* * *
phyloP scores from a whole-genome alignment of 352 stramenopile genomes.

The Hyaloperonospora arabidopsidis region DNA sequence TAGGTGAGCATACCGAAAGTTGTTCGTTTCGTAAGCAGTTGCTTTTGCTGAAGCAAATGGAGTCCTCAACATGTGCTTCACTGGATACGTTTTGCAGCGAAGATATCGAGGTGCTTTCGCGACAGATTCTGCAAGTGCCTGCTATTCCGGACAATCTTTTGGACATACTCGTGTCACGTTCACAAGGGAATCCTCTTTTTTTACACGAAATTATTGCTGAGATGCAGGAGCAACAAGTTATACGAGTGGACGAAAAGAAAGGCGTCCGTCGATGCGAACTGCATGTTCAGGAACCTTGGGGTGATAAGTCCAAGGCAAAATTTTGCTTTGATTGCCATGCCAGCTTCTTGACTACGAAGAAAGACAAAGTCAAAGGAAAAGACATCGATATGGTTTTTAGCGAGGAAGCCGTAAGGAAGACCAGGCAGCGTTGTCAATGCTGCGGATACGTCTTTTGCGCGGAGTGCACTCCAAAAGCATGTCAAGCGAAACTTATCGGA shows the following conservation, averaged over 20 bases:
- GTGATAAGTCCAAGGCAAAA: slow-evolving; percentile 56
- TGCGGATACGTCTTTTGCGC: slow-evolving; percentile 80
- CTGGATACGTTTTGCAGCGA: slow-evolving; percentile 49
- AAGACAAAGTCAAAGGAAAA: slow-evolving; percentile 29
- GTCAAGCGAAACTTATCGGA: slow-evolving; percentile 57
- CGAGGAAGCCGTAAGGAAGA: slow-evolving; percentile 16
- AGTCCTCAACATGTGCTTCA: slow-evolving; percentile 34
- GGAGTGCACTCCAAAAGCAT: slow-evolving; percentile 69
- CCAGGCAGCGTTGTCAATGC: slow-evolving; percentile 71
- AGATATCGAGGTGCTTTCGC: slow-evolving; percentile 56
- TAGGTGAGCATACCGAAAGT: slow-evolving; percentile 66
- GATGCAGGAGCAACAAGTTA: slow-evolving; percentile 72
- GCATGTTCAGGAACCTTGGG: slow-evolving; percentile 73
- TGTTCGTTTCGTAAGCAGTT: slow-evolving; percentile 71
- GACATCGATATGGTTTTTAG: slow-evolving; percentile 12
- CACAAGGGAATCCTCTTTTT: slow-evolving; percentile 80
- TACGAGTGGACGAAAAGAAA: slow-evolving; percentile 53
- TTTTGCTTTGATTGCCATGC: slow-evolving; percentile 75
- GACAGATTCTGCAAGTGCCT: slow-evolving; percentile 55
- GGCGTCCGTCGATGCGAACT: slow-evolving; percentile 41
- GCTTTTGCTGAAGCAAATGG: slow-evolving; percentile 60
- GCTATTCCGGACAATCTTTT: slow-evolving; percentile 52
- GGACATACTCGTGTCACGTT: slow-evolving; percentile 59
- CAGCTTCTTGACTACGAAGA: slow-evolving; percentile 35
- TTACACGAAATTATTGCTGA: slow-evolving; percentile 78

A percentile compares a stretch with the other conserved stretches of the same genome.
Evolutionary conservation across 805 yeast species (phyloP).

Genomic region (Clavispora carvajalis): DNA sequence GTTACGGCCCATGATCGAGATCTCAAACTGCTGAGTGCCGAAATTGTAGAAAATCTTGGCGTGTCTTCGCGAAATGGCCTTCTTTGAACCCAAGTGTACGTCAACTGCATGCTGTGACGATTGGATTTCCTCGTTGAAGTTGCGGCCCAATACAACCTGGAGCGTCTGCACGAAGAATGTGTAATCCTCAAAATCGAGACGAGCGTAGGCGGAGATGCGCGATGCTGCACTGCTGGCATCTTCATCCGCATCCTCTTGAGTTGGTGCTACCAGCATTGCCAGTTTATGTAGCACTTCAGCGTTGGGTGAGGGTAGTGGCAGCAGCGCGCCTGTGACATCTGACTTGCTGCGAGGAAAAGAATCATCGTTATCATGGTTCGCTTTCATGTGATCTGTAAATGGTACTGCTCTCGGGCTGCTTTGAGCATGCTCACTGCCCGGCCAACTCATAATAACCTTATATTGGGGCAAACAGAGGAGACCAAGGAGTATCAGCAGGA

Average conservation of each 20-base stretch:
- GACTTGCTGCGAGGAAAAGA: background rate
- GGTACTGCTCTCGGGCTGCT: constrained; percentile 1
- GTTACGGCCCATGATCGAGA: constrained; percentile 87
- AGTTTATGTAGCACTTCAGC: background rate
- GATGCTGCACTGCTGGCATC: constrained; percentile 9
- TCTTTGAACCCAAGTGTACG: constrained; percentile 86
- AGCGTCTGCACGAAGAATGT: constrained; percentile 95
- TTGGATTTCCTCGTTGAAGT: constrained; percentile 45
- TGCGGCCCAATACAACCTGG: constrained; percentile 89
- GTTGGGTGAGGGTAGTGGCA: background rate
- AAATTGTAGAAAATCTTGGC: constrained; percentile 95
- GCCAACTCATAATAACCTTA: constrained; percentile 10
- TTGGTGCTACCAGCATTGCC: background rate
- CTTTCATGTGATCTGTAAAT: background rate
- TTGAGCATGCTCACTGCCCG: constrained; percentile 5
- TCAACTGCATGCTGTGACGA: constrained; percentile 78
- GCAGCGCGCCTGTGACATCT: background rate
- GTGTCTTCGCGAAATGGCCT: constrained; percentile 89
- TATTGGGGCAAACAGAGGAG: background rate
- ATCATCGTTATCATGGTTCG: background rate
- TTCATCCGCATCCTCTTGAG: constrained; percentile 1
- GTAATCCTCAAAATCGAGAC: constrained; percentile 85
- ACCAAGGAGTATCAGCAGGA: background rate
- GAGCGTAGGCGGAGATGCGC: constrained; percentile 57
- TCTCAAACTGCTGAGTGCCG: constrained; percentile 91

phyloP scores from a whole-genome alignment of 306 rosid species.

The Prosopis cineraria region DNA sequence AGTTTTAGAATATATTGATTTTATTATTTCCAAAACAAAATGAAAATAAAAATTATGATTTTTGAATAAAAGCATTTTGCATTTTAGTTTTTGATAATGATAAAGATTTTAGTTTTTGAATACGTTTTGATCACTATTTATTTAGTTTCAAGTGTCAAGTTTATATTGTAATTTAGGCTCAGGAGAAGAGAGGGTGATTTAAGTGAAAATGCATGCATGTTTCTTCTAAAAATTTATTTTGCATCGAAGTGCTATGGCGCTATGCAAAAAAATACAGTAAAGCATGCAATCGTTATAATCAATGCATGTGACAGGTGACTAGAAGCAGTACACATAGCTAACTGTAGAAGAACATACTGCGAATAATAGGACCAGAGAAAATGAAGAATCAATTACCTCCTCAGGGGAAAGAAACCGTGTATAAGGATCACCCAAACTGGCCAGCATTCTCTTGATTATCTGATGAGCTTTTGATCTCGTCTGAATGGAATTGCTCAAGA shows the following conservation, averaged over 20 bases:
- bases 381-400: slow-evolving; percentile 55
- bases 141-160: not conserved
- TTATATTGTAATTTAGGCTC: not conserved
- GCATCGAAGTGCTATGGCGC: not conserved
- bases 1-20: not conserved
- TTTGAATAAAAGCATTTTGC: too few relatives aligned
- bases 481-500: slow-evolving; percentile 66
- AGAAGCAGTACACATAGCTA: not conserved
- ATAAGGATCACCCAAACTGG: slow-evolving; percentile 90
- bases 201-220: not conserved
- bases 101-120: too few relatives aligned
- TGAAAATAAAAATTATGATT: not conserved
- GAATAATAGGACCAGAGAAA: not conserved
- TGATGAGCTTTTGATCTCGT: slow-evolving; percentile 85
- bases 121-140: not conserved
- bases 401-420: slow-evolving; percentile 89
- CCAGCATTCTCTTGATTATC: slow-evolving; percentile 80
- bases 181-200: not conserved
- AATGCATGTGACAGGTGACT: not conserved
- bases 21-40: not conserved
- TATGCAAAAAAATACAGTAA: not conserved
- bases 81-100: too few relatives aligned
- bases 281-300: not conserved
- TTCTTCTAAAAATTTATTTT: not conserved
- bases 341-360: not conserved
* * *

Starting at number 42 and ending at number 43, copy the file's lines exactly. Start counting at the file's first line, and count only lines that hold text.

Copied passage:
- AAATTGTAGAAAATCTTGGC: constrained; percentile 95
- GCCAACTCATAATAACCTTA: constrained; percentile 10